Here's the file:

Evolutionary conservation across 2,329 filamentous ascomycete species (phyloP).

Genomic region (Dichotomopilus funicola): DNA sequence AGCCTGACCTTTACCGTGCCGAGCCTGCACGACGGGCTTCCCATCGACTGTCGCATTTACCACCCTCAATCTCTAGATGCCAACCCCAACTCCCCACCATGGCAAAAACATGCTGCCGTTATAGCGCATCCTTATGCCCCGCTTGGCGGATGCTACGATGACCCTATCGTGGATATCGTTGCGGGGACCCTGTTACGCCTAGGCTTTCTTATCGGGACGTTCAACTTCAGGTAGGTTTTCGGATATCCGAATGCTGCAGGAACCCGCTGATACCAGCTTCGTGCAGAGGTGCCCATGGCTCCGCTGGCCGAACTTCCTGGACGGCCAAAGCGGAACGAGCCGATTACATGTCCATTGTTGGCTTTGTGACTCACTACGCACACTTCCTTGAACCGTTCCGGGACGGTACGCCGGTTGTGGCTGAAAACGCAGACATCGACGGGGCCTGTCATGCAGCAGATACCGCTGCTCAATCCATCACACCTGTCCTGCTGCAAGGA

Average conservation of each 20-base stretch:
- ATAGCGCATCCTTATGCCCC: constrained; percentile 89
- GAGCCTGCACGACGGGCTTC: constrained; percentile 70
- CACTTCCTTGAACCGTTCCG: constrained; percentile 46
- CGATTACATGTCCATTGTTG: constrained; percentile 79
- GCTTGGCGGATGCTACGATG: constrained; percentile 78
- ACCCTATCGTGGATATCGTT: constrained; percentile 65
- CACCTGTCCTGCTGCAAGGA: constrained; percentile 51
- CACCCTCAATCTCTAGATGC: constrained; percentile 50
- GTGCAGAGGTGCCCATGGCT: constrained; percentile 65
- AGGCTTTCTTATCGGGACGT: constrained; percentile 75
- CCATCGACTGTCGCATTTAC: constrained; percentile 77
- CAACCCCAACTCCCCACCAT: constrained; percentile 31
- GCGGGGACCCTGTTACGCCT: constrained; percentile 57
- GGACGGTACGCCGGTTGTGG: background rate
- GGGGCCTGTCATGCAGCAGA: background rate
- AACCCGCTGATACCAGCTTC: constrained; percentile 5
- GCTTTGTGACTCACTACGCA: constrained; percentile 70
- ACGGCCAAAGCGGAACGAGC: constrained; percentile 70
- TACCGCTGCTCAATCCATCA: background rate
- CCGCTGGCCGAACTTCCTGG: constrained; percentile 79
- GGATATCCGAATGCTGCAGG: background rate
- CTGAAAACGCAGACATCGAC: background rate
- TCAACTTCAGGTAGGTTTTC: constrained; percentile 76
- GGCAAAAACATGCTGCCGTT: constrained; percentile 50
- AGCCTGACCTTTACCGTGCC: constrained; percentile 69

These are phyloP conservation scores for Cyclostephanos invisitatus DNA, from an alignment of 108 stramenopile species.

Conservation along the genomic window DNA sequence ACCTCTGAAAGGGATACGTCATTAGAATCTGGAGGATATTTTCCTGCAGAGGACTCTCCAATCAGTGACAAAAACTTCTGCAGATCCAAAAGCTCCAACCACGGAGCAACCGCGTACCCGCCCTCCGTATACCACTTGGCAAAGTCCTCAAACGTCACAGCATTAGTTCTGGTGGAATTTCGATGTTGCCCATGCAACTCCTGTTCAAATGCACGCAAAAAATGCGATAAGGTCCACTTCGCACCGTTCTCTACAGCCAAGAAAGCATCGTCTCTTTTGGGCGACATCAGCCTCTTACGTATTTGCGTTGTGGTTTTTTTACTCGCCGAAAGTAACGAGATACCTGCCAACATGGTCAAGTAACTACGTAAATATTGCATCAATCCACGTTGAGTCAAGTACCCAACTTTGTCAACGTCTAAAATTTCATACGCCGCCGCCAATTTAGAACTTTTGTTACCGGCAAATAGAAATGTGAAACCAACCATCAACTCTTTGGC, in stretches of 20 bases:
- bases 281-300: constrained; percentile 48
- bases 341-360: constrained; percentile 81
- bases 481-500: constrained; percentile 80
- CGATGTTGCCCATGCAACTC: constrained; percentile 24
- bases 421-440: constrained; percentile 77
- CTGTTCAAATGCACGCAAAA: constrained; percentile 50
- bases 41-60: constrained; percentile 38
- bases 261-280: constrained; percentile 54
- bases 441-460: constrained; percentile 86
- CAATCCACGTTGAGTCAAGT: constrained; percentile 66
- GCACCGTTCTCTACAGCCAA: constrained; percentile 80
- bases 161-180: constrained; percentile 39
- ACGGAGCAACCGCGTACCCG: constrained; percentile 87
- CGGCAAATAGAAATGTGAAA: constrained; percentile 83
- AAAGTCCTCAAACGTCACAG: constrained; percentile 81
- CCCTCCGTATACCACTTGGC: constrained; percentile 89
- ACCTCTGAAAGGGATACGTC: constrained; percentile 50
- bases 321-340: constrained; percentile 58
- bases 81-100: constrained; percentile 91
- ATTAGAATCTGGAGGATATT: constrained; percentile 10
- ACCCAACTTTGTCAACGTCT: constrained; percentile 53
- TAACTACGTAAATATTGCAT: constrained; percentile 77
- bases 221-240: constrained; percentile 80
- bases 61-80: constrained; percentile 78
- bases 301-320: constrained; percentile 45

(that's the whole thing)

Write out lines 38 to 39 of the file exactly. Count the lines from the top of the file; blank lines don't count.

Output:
- bases 261-280: constrained; percentile 54
- bases 441-460: constrained; percentile 86